Father John Taoson, pastor at St. John the Baptist, told CNS the parish community has determined it must help people in need, especially those families whose members are in the country illegally because they are ineligible for the rental relief funds.
[Photo Credit: Lucy Nicholson/Reuters]
Arenas de Ruiz, formerly of Venezuela, had been among parishioners in Harris County, Fort Bend and Brazoria counties who took the three-day leadership training offered by The Metropolitan Organization (TMO), a nonprofit grassroots group. In mid-summer, more than 1,250 TMO leaders from 30 churches and other institutions convened on Zoom and Facebook watch parties for a virtual “Get out the Vote Rally” and made thousands of phone calls to 16 Harris County precincts that traditionally had low voter turnout.
The U.S. Conference of Catholic Bishops has offered a teaching document on the political responsibilities of Catholics called “Forming Consciences for Faithful Citizenship.” The document urges all pastors, lay and religious faithful and all people of good will “to help form consciences, teach those entrusted to their care; to contribute to civil and respectful public dialogue and to shape politics.”
Father Rodney Armstrong of Our Mother of Mercy Catholic Church in Fifth Ward and his parishioners set up a voter registration table at a nearby McDonald’s fast-food restaurant with owner approval. The pastor also made a video that TMO placed on its Facebook to encourage voters.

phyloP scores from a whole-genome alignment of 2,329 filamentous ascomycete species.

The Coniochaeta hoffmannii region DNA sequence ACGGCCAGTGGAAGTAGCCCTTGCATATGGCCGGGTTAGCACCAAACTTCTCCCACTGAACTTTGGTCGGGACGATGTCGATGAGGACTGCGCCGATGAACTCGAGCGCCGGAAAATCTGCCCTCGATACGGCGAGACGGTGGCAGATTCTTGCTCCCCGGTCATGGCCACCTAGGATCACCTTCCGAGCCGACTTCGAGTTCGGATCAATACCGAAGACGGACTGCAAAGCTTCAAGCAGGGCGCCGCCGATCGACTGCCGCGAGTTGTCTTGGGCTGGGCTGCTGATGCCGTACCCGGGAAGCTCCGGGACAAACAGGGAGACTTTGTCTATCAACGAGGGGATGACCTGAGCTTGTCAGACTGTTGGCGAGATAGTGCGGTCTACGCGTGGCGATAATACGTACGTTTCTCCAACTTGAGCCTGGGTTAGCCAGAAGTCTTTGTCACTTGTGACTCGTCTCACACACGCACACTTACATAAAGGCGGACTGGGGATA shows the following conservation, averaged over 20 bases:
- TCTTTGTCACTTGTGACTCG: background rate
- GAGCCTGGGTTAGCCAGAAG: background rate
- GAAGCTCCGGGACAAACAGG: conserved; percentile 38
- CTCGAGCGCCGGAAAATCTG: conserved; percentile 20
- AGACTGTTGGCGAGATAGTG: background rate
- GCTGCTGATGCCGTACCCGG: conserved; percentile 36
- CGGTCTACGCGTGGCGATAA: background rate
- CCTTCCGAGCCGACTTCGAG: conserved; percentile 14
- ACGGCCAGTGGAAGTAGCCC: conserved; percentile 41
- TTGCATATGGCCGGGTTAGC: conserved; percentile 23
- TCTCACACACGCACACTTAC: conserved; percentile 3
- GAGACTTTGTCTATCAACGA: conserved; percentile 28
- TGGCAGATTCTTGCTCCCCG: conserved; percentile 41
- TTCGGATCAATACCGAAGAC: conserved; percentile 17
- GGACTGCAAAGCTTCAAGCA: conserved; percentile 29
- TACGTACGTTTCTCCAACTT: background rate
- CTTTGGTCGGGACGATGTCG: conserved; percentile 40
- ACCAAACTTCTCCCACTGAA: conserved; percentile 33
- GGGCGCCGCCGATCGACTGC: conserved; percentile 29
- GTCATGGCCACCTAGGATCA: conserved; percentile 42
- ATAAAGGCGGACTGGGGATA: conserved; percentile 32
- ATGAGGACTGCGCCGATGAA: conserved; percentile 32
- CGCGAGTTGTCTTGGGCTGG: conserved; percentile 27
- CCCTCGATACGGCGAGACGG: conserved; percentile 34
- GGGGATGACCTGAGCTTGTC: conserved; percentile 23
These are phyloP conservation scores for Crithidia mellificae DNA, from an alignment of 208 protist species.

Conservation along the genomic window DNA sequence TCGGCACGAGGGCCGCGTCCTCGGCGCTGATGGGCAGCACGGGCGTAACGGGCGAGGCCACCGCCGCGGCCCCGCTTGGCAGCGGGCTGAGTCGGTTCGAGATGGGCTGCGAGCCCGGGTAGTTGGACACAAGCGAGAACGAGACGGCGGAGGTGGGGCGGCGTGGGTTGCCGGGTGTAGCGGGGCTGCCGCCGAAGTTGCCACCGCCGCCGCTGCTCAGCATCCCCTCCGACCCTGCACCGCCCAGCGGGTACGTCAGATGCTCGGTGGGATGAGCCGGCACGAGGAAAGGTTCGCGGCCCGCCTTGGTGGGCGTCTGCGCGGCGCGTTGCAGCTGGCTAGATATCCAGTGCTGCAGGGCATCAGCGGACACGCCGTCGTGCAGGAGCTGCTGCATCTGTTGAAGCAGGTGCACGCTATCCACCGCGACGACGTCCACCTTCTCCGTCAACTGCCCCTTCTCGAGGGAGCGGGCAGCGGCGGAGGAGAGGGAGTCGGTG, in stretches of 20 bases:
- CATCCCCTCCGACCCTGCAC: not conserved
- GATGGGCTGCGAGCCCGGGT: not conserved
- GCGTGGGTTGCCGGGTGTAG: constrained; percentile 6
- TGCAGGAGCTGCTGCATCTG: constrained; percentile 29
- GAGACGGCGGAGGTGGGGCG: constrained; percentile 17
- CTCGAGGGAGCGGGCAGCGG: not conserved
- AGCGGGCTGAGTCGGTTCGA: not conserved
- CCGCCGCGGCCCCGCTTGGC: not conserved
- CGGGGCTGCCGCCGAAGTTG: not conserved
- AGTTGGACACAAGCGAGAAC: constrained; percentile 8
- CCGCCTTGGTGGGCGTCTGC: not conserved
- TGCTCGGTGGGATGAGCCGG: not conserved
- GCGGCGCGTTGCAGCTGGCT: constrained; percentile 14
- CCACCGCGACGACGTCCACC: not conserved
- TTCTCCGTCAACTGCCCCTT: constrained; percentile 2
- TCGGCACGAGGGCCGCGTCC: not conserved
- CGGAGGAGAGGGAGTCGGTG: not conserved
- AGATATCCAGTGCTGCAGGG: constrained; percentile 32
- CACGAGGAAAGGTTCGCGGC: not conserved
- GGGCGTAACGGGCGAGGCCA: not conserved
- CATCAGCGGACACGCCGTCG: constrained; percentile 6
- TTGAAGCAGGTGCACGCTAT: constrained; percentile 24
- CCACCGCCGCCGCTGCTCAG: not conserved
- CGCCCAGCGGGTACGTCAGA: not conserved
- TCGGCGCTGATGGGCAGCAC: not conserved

Dr. Fernando Scaglia, a parishioner at Assumption Catholic Church off Airline Drive, said he participated in the church’s phone bank as well despite his busy schedule as a researcher and professor of genetics at Baylor College of Medicine.
He also participated in “Virtual Accountability Sessions,” where TMO invited candidates from Democratic and Republican parties to discuss how they stood on a variety of issues.
“There are so many important issues that impact all of us — health and the pandemic; economic issues like evictions and even the DACA issue for dreamers,” Dr. Scaglia said.
[Photo Credit: St. Leo the Great Catholic Church]
Faithful Citizenship Sparks Nonpartisan Voter Rallies at Houston Parishes, The Texas Catholic Herald [pdf]
The novel coronavirus is devastating Latino communities across the country, from California’s Imperial Valley to suburban Boston and Puerto Rico. Workers at Midwestern meatpacking plants and on construction sites in Florida are getting sick and dying of a virus that is exacerbating historic inequalities in communities where residents, many of whom are “essential” workers, struggle to access health care. The undocumented are largely invisible.
Latinos, who are not a racial group and come from diverse backgrounds, make up an increasing portion of deaths from covid-19, the disease caused by the coronavirus. More than 36,500 Latinos have died of the virus, according to data from the Centers for Disease Control and Prevention analyzed by The Washington Post.
“If you look at all the negative factors, risky jobs or unemployment, unsafe housing, poor air quality and preexisting conditions, it’s all people of color,” said Carlos E. Rodriguez-Diaz, an associate professor at the Milken Institute School of Public Health at George Washington University.